PEX Pipe Home Plumbing

About Pex Plumbing

While many plumbing installations require copper pipes, a complete repipe with copper pipes can be quite costly. A great option for plumbing repipe (plumbing pipe replacement) is PEX pipe. PEX is an abbreviation for “cross-linked polyethylene.” PEX is preferred for a wide variety of plumbing pipe installations, from new home construction, internal wall, ceiling, and floor pipe replacement, and water line installations.

Installing PEX Plumbing Pipes

PEX pipe has a distinct advantage against copper pipe is when exposed to acidic water, since PEX piping not pit or corrode. While copper pipe is susceptible to breakage in freezing weather, PEX plumbing pipes are resistant to freezing at low temperatures. There are many advantages of PEX plumbing pipes and here are some installation tips from the Express Sewer and Drain‘s blog.

Plumbing Tips: Installing PEX Pipes

New installation and repair of plumbing pipes in your home or business can be costly. Many older homes have copper pipes, and it is the material of choice when considering plumbing pipe.

Yet, replacing or plumbing a new home with copper may not meet your budget. Cross-linked polyethylene pipe, more commonly known as PEX pipe, is about a third the cost of copper plumbing pipe. It’s a more efficient method of repiping your home or business.

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While you may considering either PEX or copper for your plumbing installations, you should be aware that there are other options, like CPVC and PVC. CPVC stands for Chlorinated Polyvinyl Chloride. It is used for industrial liquid, and can withstand both higher temperatures. While PVC stands for Polymerizing Vinyl Chloride. It is a softer and more flexible pipe.

What are the differences between these pipes and is one better than the others. Making a decision about which pipe to use can lead to confusion so here’s an article from ProTool Reviews that discusses differences of each pipe, their advantages and disadvantages, and their uses.

Differences Between CPVC and PEX Tubing

A lot of older homes we encounter have galvanized piping. Galvanized was used many years ago as the defacto method for bringing potable (drinkable) water into the home, but it suffered from several disadvantages. For one, galvanized pipe corrodes internally over time. It will quite often get bad enough that, after 30-40 years, water flow can be significantly restricted. As a result, many homeowners take every opportunity to replace galvanized piping whenever they redo a bathroom, kitchen, or other area which grants them access to the original piping of an older home. Replacement options include PVC, CPVC, copper or PEX tubing.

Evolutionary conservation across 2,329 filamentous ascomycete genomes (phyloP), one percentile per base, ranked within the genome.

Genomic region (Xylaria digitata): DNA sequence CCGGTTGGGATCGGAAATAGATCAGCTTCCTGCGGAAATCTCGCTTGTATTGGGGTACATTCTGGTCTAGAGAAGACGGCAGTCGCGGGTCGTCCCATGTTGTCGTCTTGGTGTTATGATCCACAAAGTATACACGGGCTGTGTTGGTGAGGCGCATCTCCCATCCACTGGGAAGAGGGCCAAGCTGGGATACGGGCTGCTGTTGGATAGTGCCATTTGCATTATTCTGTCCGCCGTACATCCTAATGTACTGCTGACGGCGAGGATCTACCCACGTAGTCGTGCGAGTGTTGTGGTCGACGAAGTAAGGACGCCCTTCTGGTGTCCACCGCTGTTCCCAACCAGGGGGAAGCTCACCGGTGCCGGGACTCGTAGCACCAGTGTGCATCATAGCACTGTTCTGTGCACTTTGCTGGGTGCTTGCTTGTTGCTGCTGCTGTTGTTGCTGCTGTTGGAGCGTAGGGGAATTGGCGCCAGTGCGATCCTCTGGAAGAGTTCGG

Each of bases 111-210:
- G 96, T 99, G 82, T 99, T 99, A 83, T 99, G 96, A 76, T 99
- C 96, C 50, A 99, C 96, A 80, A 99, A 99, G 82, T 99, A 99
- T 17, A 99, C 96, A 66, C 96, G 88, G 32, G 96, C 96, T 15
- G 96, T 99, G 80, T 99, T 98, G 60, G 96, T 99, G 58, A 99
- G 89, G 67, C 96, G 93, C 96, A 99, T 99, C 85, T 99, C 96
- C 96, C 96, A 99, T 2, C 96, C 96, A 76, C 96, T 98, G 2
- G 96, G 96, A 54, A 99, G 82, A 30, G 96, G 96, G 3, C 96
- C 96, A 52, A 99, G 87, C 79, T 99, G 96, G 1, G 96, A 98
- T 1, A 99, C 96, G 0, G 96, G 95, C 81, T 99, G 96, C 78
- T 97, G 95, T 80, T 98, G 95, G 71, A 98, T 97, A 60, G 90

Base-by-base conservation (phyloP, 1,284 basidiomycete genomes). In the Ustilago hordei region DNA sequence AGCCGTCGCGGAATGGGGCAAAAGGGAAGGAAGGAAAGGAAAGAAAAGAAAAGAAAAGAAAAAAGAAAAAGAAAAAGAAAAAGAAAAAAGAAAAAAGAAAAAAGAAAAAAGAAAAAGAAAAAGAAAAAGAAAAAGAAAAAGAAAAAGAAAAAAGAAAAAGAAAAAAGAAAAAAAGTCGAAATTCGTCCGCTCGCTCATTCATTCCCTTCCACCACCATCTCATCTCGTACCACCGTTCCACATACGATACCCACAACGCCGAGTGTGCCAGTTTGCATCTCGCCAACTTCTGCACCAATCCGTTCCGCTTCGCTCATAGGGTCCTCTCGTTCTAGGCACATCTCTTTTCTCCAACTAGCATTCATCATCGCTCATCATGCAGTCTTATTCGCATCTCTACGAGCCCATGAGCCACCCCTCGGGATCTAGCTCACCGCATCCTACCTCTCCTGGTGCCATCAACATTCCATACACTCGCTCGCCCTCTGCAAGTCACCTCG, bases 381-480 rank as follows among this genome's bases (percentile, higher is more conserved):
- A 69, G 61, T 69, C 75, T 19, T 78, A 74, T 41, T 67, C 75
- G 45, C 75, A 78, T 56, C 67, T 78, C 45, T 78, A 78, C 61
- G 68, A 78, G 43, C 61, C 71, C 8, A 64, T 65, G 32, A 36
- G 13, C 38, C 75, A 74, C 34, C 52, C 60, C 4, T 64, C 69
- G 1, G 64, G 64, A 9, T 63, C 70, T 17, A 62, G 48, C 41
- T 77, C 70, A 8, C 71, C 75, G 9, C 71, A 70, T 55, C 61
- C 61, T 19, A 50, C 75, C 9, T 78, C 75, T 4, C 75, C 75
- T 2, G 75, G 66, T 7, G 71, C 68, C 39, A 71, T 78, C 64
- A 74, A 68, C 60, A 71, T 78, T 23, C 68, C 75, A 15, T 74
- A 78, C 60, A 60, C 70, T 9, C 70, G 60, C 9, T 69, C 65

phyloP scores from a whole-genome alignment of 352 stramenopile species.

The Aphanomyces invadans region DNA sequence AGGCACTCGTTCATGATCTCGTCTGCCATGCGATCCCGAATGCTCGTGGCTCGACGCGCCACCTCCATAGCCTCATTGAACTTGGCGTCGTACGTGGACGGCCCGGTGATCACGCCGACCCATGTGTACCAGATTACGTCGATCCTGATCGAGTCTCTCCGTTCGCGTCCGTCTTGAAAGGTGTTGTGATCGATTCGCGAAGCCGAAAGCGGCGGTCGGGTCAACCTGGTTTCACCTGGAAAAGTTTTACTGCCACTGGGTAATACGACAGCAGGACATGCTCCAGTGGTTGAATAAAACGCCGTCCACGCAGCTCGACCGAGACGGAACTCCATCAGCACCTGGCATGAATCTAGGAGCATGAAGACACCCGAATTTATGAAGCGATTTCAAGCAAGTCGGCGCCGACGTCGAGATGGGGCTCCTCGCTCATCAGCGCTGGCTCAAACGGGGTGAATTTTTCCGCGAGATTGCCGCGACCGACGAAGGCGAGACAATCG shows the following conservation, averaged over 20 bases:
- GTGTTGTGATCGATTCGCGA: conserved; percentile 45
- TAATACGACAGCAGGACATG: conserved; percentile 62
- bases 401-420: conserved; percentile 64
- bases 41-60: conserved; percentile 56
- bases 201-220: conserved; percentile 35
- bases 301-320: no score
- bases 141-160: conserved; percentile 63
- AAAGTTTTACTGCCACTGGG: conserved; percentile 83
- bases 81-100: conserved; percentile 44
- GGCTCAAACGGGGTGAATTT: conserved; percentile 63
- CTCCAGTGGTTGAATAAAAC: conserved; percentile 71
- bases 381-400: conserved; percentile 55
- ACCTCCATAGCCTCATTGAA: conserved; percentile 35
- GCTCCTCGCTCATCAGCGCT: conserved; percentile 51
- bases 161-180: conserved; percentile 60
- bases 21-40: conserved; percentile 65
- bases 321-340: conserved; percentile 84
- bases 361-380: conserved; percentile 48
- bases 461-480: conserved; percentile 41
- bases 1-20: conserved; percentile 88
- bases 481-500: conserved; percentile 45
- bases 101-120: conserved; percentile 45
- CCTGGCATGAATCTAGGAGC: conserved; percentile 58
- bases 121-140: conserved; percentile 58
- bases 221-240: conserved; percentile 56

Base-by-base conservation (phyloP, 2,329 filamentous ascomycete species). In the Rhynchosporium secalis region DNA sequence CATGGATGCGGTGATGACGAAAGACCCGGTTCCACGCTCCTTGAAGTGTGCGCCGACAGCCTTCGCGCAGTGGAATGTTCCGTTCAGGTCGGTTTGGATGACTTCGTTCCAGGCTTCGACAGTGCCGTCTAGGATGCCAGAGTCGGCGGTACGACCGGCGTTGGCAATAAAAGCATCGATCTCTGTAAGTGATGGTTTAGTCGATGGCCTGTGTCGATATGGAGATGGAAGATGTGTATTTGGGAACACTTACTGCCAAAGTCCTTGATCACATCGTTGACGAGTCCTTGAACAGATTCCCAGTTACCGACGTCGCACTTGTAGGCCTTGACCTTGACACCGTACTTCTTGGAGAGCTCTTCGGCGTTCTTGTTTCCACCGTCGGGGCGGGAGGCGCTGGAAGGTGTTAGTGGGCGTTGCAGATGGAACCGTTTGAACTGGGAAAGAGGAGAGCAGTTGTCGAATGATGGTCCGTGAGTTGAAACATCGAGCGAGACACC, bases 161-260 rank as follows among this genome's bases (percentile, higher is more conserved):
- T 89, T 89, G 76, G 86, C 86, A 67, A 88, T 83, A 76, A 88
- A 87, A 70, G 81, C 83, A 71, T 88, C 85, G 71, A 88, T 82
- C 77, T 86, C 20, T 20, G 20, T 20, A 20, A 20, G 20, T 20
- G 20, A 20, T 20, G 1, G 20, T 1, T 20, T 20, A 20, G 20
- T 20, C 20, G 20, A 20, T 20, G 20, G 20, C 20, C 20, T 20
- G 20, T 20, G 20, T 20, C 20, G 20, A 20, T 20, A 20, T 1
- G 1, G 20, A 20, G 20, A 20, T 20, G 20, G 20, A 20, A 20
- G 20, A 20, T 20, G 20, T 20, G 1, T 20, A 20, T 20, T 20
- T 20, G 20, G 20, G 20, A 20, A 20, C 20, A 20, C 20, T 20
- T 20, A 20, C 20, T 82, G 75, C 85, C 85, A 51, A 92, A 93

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The following information can go a long way to clearing up some of the complexities of plumbing pipes and which piping will work best for any particular situation. Every plumbing system is different and the geology of your location, age of building, ease of access and degree of degradation of current pipes are all consideration when analyzing your plumbing project.

Here’s a video with information about PEX plumbing pipes.

Choosing PEX pipe for home plumbing is almost always a good idea. Not only is PEX pipe less expensive, saving you money, the PEX plumbing will provide years of excellent consistent service for your home or business. Here at Henco Plumbing Services, LLC, we use both copper pipe and PEX pipe for plumbing installations. We always explain the advantages and disadvantages of using certain types of piping so you can make an informed decision about your plumbing pipe installation.

Why Choose PEX Pipe for Home Plumbing?

As PEX pipes continues to become more popular as an alternative for copper, cpvc, and pvc pipes, many homeowners may simply choose PEX without knowing the alternatives. We advise that you review all factors involved with your home plumbing project before choosing any pipe product. The following information, fromHome Tips for Women discusses the advantages of using PEX pipe in your home.

PEX and Plumbing for Homeowners

For most homeowners, plumbing means turning on faucets (dishes, the shower), appliances (dishwasher, washing machine) or flushing the toilet. We only think about plumbing when there’s a leak and few homeowners understand how we get hot and cold water when we want it. Fortunately building codes establish design guidelines that insure our home’s plumbing system is properly designed and safe for our families.
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Do you need a plumbing pipe installation that involves either new plumbing fixtures or perhaps a water main line replacement? Henco Plumbing Services can handle small and very large plumbing pipe repipe or new construction installs. Contact us at 360-773-8039 to schedule an appointment. We will inspect your project, give recommendations, and provide you with an accurate estimate for services. We are licensed and insured and all our employees are experienced in providing quality plumbing repairs, replacement, and installations.

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